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AT&T Tabs New President

AT&T Tuesday named Betsy Bernard president-elect of the company, part of a series of organizational changes announced by chairman and CEO-elect David Dorman.

Bernard will become president of AT&T when the company completes the spin-off of AT&T Broadband and its subsequent merger with Comcast.

Bernard, who re-joined AT&T 17 months ago as head of its AT&T Consumer long-distance unit, will be charged among other things, with leading AT&T Business, valued at nearly $27 billion.

"Bernard has a lot of experience in the industry working with USWest and Qwest and I have been impressed with her ability to grasp the challenges and opportunities facing ATT," said Jeff Kagan, a telecom industry analyst. "Dorman and Bernard seem to 'get it' when it comes to taking AT&T into the future."

The president-elect will also assume responsibility for the company's network services group, international ventures and AT&T Labs, the research arm of the company, which has produced seven noble prize recipients, and continues to churn out patents at a rate of approximately two a day.

Dorman said Bernard will immediately head up AT&T Business. Following the close of the Comcast deal, expected before the year's end, Bernard will officially assume the role of president of what will likely be a very different looking AT&T from that of the one operating in the 1990s, with a renewed focus on phone and data services and consumer local and long-distance service.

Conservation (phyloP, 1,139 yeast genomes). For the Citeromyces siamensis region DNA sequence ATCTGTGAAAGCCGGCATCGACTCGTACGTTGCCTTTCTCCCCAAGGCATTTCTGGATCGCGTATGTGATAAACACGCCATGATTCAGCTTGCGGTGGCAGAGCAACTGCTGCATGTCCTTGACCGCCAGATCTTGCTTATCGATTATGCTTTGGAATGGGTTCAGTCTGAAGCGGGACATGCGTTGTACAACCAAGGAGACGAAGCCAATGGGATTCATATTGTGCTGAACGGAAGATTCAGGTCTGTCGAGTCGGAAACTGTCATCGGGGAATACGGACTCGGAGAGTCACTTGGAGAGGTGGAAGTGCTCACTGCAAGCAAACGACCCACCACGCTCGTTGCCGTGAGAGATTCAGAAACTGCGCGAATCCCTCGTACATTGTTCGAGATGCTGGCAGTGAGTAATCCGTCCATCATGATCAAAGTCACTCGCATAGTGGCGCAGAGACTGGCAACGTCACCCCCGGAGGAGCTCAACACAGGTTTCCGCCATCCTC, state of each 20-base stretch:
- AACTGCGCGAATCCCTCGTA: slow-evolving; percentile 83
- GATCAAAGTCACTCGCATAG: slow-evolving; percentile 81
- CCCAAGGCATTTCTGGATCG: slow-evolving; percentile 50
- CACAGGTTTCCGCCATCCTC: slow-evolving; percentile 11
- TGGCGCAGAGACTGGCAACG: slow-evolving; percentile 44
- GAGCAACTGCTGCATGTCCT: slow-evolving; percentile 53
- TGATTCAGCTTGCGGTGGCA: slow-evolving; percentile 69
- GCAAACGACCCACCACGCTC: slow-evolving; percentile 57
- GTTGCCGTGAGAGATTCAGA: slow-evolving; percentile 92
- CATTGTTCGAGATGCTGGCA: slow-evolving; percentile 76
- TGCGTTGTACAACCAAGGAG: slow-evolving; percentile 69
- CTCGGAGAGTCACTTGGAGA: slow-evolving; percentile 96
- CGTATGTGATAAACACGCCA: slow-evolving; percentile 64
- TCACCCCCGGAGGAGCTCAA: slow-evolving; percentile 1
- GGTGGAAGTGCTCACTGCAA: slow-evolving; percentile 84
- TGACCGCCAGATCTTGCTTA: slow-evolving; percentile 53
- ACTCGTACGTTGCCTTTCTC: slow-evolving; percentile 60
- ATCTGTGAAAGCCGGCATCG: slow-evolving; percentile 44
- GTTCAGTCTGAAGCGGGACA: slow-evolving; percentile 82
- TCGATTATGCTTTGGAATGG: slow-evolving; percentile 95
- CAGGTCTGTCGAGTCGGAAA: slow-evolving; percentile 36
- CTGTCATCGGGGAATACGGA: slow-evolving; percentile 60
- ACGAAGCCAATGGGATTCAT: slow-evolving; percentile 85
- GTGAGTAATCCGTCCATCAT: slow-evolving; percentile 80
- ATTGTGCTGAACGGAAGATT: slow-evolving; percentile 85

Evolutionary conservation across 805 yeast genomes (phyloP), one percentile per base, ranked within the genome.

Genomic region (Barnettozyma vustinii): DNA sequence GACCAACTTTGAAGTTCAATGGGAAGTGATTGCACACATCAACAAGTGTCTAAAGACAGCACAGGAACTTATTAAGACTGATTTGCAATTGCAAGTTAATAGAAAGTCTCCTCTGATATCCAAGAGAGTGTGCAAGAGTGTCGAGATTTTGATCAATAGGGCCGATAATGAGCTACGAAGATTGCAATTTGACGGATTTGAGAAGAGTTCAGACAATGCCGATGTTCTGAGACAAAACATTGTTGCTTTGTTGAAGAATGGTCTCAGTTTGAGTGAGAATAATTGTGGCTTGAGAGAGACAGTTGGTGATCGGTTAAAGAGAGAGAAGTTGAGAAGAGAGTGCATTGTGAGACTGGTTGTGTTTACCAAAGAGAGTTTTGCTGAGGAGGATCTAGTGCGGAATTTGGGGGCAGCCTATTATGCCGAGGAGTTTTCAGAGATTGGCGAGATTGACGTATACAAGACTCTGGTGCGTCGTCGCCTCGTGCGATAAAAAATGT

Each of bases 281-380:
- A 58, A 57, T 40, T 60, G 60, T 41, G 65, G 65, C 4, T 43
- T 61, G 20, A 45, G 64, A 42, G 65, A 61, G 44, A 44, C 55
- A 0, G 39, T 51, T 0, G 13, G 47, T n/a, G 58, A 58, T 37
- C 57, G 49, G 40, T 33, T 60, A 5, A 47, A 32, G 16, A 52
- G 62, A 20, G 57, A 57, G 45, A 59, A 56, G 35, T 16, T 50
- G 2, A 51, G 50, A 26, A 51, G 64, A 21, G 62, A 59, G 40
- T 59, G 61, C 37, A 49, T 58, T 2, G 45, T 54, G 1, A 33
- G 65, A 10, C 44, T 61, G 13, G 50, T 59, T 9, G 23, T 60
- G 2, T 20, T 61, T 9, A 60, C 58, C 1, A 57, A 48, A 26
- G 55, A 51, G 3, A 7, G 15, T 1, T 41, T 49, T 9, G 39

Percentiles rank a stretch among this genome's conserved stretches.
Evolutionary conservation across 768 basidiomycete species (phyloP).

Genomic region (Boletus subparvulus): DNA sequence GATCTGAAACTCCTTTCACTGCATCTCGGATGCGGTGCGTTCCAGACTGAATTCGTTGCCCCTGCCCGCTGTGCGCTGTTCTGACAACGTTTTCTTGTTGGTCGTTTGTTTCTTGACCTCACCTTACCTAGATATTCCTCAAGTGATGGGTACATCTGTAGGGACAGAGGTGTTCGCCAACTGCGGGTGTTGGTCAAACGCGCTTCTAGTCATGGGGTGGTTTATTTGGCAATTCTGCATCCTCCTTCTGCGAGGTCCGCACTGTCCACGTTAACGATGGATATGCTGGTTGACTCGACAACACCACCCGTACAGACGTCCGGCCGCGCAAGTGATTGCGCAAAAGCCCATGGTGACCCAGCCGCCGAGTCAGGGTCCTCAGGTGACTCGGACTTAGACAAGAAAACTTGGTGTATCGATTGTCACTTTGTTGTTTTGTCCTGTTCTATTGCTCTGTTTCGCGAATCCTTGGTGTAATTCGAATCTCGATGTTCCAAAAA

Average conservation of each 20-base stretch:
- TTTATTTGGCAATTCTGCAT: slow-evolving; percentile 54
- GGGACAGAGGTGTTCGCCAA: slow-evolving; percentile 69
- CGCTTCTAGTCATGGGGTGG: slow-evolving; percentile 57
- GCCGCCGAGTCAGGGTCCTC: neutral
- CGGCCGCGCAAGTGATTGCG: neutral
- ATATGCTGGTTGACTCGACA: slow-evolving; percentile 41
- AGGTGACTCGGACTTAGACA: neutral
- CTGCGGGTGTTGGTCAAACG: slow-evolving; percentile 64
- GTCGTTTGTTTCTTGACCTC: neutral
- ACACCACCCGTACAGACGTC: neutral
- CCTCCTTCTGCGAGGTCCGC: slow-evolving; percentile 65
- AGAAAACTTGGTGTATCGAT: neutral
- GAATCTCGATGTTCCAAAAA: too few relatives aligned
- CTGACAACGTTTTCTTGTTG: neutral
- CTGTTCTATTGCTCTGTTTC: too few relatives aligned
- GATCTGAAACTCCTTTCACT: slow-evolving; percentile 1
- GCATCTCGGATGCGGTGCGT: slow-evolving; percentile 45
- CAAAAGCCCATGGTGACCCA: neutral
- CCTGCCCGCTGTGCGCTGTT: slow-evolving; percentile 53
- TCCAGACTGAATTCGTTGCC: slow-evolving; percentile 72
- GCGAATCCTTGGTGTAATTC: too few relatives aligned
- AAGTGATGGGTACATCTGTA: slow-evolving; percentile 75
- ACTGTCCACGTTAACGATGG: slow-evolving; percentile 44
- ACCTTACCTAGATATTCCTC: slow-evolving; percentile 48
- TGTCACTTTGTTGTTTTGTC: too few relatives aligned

"ATT's strength is that they have more than 50 million customers, and they all send a check every month," said Kagan. "That's a strong cash flow position and a strong foundation of customers to offer new services to. As long as AT&T is able to transform from the long distance company of yesterday to the any distance, voice, data and broadband company of tomorrow they have a very bright future."

At that time, Dorman will become chairman and CEO of AT&T, and current chairman, C. Michael Armstrong, will leave to become chairman of AT&T Comcast.

The soon-to-be-formed AT&T Comcast, for its part, has been making headlines this week, with news of Excite@Home commencing a Chapter 11 bankruptcy case in a San Francisco court, agreeing to sell its broadband Internet business, @home, to AT&T, its largest investor, for $307 million. AT&T confirmed that it had entered into a confidential agreement with Comcast in hopes of finalizing the merger pact.

The newly appointed president-elect began her career at AT&T, where she held a variety of management positions in sales, marketing and operations over the course of 18 years.

Bernard went on to become vice president, Business Market Group at Pacific Telesis, and later, president and CEO of its long distance subsidiary, Pacific Bell Communications.

From 1997 to 1998, she served as president and CEO of Avirnex Communications Group, and then joined US West as executive vice president of retail markets.

Following US West's merger with Qwest, Bernard became executive vice president, National Mass Markets, before returning to AT&T in 2001.

Replacing the promoted Bernard in her position as president and CEO of AT&T consumer, Dorman named John Polumbo, currently senior vice president-AT&T Business.

Polumbo, like Bernard, will report directly to Dorman as part of the company's Operations Group that will lead AT&T once the Broadband spin is completed.

Polumbo, whose telecom experience includes heading the consumer unit at Pacific Bell, led major innovations in the areas of bundling, diversity marketing and loyalty programs. He expressed enthusiasm for returning to the consumer marketplace as head of AT&T Consumer.